GGobi

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GGobi
Developer Deborah Swayne, Michael Lawrence, Hadley Wickham, Duncan Temple Lang, Di Cook, Heike Hofmann and Andreas Buja
Stable release 2.1.8 / August 12, 2008
OS Windows, Macintosh, Linux
License GNU GPL, BSD, CPL[1]
Website http://www.ggobi.org/

GGobi is a free statistical software tool used for graphing various types of data. GGobi allows extensive exploration of the data with Interactive dynamic graphics. It is also a tool for looking at multivariate data. R can be used in sync with GGobi (through rggobi). GGobi prides itself on its ability to link multiple graphs together.[2]

Overview[edit]

GGobi was created to look at data matrices. The designers were interested in exploring multi-dimensional data. The program developers went through many name changes before settling on GGobi (A combination of the words GTK+ and the Gobi Desert). The original concept, Dataviewer, began in the mid-80s, and a predecessor, XGobi, began in 1989. Work began on the current version of GGobi in 1999. The main reason for the different versions was the change in technology.[3]

Released under a combination of three free software licenses, GGobi is free software.[1]

GGobi Topics[edit]

This shows a projection from a 2D tour of 6D, where three clusters are visible. Two points are highlighted as yellow, which appear in the same color in other plots.
Parallel coordinate plot linked to scatterplot, show traces of the two points highlighted in the scatterplot.

Importance of graphics[edit]

Looking at data through various graphs can reveal more information about the distribution than just looking at the numbers or a summary of them. Using the different tools within GGobi, clusters, non-linear distributions, outliers, and other important variations in the data can be discovered. GGobi is a program which allows exploratory data analysis to occur for multi-dimensional data.

Supported data sources[edit]

GGobi can read CSV and XML file types.[4]

Types of graphics[edit]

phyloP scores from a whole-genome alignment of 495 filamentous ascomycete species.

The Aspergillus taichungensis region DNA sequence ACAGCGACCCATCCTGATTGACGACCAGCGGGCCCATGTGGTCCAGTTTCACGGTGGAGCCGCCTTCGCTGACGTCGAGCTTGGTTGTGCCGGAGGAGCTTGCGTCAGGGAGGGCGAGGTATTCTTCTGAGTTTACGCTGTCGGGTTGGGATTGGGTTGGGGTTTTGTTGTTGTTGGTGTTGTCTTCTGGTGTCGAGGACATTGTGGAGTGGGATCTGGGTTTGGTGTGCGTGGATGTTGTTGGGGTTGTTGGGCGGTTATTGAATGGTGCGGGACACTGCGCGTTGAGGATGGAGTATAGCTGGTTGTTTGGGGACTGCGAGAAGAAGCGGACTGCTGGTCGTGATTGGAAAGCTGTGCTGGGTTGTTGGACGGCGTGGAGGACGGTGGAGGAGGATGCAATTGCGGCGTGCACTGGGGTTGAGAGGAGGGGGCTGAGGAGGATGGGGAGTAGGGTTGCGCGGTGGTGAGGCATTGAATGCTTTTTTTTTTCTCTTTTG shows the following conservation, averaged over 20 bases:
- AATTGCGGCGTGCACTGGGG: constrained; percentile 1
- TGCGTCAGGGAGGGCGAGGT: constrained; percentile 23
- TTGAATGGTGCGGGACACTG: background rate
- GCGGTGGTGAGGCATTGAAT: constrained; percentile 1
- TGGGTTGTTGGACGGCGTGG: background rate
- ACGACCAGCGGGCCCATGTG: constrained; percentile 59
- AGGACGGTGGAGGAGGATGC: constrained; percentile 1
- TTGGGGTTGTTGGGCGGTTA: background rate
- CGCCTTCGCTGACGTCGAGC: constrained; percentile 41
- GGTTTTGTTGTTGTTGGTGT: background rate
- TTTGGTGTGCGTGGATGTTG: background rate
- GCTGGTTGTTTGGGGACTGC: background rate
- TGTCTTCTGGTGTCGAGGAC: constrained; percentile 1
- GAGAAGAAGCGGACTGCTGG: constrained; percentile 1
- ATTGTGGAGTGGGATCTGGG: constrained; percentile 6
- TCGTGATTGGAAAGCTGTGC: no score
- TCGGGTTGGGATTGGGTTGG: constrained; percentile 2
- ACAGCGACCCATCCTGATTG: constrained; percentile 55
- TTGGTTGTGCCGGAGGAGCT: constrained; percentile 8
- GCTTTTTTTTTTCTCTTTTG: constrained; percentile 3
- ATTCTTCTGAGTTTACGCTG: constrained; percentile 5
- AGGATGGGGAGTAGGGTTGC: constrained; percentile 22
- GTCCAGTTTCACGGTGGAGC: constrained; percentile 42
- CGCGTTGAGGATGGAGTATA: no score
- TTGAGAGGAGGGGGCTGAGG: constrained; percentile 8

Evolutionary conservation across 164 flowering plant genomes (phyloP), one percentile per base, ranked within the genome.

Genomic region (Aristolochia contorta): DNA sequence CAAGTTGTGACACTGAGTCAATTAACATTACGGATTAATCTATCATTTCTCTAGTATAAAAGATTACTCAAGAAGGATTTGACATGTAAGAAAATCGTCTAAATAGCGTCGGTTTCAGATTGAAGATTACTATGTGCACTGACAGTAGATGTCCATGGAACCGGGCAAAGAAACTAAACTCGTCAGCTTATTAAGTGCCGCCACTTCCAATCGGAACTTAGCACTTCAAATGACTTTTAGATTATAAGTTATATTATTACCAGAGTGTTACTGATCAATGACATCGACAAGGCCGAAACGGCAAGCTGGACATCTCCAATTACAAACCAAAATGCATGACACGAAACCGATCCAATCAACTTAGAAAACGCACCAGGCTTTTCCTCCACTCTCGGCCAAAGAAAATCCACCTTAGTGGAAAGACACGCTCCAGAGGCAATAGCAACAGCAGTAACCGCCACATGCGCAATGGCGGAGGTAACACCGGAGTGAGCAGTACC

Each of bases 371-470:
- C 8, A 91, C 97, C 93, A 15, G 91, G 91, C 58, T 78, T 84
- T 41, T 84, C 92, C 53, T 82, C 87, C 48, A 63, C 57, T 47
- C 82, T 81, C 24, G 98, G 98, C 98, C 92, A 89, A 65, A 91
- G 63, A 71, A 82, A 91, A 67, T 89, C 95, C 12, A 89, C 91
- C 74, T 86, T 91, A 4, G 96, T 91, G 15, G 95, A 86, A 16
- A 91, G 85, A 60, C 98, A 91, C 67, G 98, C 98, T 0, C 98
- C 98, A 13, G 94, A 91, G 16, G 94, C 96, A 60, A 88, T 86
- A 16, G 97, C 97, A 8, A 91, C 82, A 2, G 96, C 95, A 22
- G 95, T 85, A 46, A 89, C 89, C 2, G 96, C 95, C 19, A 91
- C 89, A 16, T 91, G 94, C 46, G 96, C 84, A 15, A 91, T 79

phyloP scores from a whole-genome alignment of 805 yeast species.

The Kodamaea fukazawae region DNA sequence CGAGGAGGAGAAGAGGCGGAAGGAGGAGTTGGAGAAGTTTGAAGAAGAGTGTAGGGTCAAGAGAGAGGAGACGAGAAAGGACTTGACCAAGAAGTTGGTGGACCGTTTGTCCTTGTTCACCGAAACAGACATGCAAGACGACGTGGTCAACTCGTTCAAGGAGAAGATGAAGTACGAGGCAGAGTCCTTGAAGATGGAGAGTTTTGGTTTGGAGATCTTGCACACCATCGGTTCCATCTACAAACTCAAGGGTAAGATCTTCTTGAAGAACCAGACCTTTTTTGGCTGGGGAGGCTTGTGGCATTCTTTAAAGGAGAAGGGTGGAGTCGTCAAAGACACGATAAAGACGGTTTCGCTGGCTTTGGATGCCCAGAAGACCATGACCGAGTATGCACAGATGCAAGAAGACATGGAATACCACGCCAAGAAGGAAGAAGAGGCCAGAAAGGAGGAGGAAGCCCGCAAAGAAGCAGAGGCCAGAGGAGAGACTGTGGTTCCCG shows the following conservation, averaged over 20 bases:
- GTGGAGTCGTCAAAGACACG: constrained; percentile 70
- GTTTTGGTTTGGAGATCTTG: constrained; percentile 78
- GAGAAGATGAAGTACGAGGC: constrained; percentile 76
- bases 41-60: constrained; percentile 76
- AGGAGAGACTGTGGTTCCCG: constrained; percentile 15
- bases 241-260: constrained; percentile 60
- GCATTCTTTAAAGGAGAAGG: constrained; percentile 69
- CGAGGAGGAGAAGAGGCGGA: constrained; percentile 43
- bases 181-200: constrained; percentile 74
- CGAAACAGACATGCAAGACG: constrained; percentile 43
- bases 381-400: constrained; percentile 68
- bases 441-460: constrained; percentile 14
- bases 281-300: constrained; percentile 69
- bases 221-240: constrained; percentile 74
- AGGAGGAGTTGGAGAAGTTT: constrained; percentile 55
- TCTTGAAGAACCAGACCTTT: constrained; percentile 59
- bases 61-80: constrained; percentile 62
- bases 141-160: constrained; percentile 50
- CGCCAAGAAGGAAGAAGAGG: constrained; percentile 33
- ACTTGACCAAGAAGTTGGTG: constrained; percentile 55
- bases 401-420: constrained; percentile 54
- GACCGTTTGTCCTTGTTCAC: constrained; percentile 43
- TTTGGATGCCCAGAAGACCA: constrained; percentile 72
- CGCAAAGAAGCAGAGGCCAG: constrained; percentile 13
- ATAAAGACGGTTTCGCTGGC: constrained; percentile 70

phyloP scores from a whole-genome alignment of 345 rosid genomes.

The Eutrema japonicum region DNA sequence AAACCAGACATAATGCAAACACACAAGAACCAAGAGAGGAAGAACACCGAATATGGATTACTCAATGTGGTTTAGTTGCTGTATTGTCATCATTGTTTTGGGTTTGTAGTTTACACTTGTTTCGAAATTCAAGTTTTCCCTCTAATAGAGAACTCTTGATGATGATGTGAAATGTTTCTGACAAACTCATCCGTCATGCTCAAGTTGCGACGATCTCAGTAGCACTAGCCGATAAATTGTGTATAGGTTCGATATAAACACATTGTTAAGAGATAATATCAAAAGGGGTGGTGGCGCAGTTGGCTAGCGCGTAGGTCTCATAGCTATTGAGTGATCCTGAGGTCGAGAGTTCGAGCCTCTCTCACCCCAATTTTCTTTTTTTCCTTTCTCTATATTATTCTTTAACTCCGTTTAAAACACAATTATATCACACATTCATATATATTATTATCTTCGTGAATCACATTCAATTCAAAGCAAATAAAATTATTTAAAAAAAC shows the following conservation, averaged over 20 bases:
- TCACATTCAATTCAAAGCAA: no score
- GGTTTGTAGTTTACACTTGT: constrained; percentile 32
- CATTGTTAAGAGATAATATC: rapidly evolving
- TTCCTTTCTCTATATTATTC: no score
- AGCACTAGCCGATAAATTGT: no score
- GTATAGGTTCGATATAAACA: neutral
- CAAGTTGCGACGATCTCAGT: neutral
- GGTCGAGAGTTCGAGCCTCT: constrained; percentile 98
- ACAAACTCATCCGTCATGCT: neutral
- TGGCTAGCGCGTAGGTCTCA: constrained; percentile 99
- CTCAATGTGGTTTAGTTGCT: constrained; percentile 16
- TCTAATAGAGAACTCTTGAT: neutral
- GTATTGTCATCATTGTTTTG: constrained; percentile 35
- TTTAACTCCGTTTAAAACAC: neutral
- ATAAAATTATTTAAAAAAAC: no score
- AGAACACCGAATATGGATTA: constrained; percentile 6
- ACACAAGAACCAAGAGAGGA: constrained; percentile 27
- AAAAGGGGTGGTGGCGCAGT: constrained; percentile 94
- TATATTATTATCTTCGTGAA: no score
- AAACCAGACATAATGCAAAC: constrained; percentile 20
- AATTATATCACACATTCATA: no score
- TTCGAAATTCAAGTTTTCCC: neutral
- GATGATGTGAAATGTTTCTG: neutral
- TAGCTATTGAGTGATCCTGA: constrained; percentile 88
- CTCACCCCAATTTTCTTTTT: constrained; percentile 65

Interactions[edit]

These tools can be used to pick out special points or clusters of data.

As the brush moves over a point, the point will be highlighted.
If "persistent" is selected, the points the brush has moved over will remain "painted".
  • Identify
As the cursor moves over a point, a label, or variable value will appear at the top of the graphic screen.
  • Linking
Multiple plots are linked so identifying one point in one plot will identify the same point on all other graphs, and brushing a group of points in one plot will highlight the same points in other plots. The linking can be one-to-one, or according to the values of a categorical variable in the data set.
  • Moving points
Points in a plot can be moved interactively, e.g. to gauge results from multidimensional scaling.
  • Add/remove points or edges.

See also[edit]

References[edit]

  1. ^ a b "GGobi licences page". 
  2. ^ XGobi is listed on Michael Friendly's Milestones of Statistical Graphics webpage.
  3. ^ The history of GGobi
  4. ^ XML - XML format for ggobi

Further reading[edit]

  • Buja, A., D. Cook, and D.F. Swayne (March 1998). "XGobi: Interactive Dynamic Data Visualization in the X Window System". in: Journal of Computational and Graphical Statistics 7 (1): 113–130.
  • Buja, A., D.T. Lang, and D.F. Swayne (August 28, 2003). "GGobi: Evolving From XGobi into an Extensible Framework for Interactive Data Visualization". In: Journal of Computational Statistics and Data Analysis 43 (4): 423–444.
  • Cook, D. and D.F. Swayne (2007). Interactive and Dynamic Graphics for Data Analysis. Springer.

External links[edit]

  • References to GGobi on the web include links at Humboldt University [1], Ubuntu [2], Debian [3], Freshmeat [4], Hugh-Public [5], Softpedia [6].